National Legal and Policy Center (NLPC) has filed a Complaint with the Federal Election Commission alleging that Rep. Maxine Waters (D-CA) violated federal election law in a transaction related to her so-called slate mailer earlier this year.
Former Los Angeles Mayor Antonio Villaraigosa, who was running for Governor in the Democratic primary, was included on the mailer for a fee of $25,000. His campaign did not pay. Instead, a group called “Families and Teachers for Antonio” did. (Villaraigosa lost the primary to California Lt. Governor Gavin Newsom.)
Whereas candidates like Villaraigosa may legally pay Waters’ campaign for the proportional costs of their inclusion on her slate mailer, it is not legal for such payment to be made by a third party like “Families and Teachers for Antonio.”
“Families and Teachers for Antonio” is funded by wealthy individuals like Michael Bloomberg, who kicked in a total of $3.5 million. On the very day that the group gave Waters $25,000, Bloomberg gave it $1 million. If Bloomberg wanted to make a direct contribution to Waters’ campaign, he would have been limited to $2,700, just like any other citizen.
This is the second Complaint filed by NLPC against Waters regarding her “slate mailer,” the first being on July 26, when Senator Kamala Harris (D-CA) was a co-respondent. The violation was a payment to Waters’ campaign fund from the Democratic State Central Committee of California (DSCCC) in the amount of $35,000 for the inclusion of then-Senate candidate Harris on Waters’ slate mailer in 2016.
Waters’ slate mailers have been a matter of controversy for years. They resemble a sample ballot distributed by political parties before and during elections, but contain Waters’ personal endorsements. She pioneered a new way to use slate mailers by seeking an Advisory Opinion from the Federal Election Commission in 2004 that allows her to use her federal campaign to also function as a State of California slate mailer committee while still maintaining eligibility as a principal federal campaign committee.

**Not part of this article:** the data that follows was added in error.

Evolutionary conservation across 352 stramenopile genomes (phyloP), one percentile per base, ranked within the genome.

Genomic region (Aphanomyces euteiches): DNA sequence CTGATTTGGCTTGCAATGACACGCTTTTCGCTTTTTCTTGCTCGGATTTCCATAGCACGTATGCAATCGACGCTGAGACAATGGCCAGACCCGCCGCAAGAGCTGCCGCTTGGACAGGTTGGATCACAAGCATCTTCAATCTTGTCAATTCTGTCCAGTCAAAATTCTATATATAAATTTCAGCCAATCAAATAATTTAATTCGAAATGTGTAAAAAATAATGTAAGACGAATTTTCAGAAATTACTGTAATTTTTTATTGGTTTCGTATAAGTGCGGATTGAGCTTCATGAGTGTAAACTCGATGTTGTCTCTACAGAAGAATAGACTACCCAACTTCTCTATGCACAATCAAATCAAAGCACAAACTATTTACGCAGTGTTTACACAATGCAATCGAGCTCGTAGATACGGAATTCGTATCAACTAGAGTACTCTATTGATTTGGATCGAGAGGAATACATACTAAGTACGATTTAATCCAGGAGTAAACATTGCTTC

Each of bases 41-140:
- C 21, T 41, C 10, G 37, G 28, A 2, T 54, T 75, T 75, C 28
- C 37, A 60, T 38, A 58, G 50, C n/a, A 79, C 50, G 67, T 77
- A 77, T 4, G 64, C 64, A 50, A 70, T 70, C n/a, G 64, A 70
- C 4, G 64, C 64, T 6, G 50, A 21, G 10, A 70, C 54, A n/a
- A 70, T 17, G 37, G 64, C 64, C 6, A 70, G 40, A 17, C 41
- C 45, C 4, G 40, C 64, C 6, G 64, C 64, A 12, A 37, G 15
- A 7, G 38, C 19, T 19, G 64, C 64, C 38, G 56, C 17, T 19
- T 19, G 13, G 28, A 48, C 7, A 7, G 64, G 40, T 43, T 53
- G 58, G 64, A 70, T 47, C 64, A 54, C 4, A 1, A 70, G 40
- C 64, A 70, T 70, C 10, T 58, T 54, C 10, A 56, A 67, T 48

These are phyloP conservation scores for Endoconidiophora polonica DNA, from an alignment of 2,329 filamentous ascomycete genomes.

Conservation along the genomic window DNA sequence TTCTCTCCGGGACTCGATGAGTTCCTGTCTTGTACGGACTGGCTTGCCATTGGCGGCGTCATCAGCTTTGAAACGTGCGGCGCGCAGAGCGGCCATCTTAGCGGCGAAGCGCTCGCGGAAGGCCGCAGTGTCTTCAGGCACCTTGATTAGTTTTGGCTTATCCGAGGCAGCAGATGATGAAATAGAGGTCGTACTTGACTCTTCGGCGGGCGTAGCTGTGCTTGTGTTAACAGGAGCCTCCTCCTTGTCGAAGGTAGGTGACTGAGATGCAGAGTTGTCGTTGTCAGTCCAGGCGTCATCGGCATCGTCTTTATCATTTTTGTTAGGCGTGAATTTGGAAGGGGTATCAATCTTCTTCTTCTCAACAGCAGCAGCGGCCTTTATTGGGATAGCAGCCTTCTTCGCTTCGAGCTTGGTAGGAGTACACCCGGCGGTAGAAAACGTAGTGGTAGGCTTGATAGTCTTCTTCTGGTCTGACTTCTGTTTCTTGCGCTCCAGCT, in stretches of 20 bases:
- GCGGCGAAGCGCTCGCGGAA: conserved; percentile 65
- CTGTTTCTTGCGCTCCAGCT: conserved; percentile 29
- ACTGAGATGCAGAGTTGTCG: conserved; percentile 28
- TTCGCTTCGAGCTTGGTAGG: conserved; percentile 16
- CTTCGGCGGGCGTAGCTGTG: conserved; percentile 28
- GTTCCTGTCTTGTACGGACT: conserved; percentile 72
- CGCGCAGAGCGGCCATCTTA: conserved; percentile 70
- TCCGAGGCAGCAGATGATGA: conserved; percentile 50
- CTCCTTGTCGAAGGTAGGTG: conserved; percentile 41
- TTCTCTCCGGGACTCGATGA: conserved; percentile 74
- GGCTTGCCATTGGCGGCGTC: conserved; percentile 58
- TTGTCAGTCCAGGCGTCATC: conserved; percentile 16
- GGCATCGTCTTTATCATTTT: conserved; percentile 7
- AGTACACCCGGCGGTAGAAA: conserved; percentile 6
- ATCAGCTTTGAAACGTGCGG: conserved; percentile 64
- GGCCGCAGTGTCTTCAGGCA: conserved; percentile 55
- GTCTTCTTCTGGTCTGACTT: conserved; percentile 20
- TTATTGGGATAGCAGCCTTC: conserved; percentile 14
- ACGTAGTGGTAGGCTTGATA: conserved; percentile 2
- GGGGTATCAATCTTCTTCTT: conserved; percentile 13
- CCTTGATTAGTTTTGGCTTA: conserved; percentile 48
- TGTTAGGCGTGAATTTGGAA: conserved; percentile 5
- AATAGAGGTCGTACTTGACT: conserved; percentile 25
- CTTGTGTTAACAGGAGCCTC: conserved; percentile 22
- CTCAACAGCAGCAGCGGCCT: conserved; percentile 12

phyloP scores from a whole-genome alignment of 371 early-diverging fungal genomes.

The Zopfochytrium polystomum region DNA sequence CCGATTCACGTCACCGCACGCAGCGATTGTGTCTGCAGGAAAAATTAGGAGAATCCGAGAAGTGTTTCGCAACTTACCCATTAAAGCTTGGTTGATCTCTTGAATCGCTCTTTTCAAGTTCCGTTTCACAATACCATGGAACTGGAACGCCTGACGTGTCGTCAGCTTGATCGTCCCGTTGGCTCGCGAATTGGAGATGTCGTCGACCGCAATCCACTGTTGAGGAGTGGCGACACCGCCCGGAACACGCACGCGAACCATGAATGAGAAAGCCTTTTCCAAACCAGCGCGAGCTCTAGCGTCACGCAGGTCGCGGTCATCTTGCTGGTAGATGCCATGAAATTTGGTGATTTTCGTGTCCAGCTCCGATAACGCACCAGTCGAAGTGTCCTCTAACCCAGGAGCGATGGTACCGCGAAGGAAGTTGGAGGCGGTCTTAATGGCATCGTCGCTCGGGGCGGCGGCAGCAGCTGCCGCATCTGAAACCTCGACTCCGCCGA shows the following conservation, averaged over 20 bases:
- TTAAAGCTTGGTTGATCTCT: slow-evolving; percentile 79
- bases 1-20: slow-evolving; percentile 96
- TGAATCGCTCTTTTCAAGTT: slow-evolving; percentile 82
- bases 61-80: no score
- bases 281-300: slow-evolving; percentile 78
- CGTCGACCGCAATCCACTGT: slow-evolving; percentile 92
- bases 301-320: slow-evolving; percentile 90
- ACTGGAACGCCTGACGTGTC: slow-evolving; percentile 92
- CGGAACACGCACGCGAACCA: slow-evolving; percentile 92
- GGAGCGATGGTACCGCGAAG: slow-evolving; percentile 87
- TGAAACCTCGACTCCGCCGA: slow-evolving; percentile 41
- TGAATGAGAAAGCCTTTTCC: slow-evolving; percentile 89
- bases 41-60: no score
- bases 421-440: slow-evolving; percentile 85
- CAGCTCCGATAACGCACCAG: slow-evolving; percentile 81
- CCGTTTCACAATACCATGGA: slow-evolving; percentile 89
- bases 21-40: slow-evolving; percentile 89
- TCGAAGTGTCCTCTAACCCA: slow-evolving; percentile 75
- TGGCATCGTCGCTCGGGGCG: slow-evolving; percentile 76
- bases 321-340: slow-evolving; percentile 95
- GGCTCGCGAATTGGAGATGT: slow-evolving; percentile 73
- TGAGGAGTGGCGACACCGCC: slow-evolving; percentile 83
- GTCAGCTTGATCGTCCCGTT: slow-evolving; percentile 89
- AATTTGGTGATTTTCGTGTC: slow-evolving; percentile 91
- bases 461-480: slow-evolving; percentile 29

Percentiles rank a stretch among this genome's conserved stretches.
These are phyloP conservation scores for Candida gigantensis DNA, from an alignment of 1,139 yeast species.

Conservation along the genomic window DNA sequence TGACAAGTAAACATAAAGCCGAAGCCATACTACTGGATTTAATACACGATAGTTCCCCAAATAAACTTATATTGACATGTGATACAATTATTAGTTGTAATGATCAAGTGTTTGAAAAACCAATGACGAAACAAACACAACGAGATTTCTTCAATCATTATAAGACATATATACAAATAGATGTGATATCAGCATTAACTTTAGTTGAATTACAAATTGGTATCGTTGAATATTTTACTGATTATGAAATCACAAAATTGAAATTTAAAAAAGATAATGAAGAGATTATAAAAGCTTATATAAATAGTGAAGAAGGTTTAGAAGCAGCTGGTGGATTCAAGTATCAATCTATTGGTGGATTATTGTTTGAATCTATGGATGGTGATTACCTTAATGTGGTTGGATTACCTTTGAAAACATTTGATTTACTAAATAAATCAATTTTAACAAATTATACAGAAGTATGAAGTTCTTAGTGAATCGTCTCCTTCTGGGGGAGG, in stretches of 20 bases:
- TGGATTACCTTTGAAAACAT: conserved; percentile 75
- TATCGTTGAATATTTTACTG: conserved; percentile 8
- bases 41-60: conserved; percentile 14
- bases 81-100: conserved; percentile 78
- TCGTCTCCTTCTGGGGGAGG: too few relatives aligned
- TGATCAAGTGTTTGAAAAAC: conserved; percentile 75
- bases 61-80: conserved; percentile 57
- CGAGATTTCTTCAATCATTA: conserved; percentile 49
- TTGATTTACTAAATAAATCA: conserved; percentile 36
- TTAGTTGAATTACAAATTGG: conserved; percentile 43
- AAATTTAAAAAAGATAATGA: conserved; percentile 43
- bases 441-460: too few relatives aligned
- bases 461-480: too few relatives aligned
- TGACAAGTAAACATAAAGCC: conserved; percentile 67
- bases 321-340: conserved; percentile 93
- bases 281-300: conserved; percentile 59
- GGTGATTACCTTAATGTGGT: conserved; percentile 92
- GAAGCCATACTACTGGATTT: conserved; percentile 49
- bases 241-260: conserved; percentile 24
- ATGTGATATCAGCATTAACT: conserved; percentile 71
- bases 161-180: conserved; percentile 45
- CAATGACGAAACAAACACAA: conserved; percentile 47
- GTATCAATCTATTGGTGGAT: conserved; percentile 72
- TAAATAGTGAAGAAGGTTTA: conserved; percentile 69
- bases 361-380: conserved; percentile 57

The Complaint alleges that the “Families and Teachers for Antonio” payment was not legal under the Advisory Opinion. In addition to a request for an investigation of these apparent violations, NLPC asks for an audit of Waters’ campaign committee.
The main beneficiary of the slate mailers appears to be companies controlled by Waters’ daughter Karen Waters, which have received hundreds of thousands of dollars to produce the mailers. It is unclear how much work this involves, and whether the payments are consummate with the market value of such services.
The Complaints are based on original research by Tom Anderson, director of NLPC’s Government Integrity Project, who is now examining other public documents related to Waters’ finances, and those of her daughter. According to Anderson, “It is critical to detect reporting violations because they are often the result of efforts to conceal more serious questionable activity. It has also been our experience that longtime incumbents in safe districts are the most corrupt. They can get away with something for many years, but then they get sloppy.”
Meanwhile, Waters continues to keep herself in the news. On September 30, she tweeted, “Kavanaugh, so many have come forward describing your abuse of alcohol. I think it is important that the American people know if you have ever sought treatment for alcohol abuse.”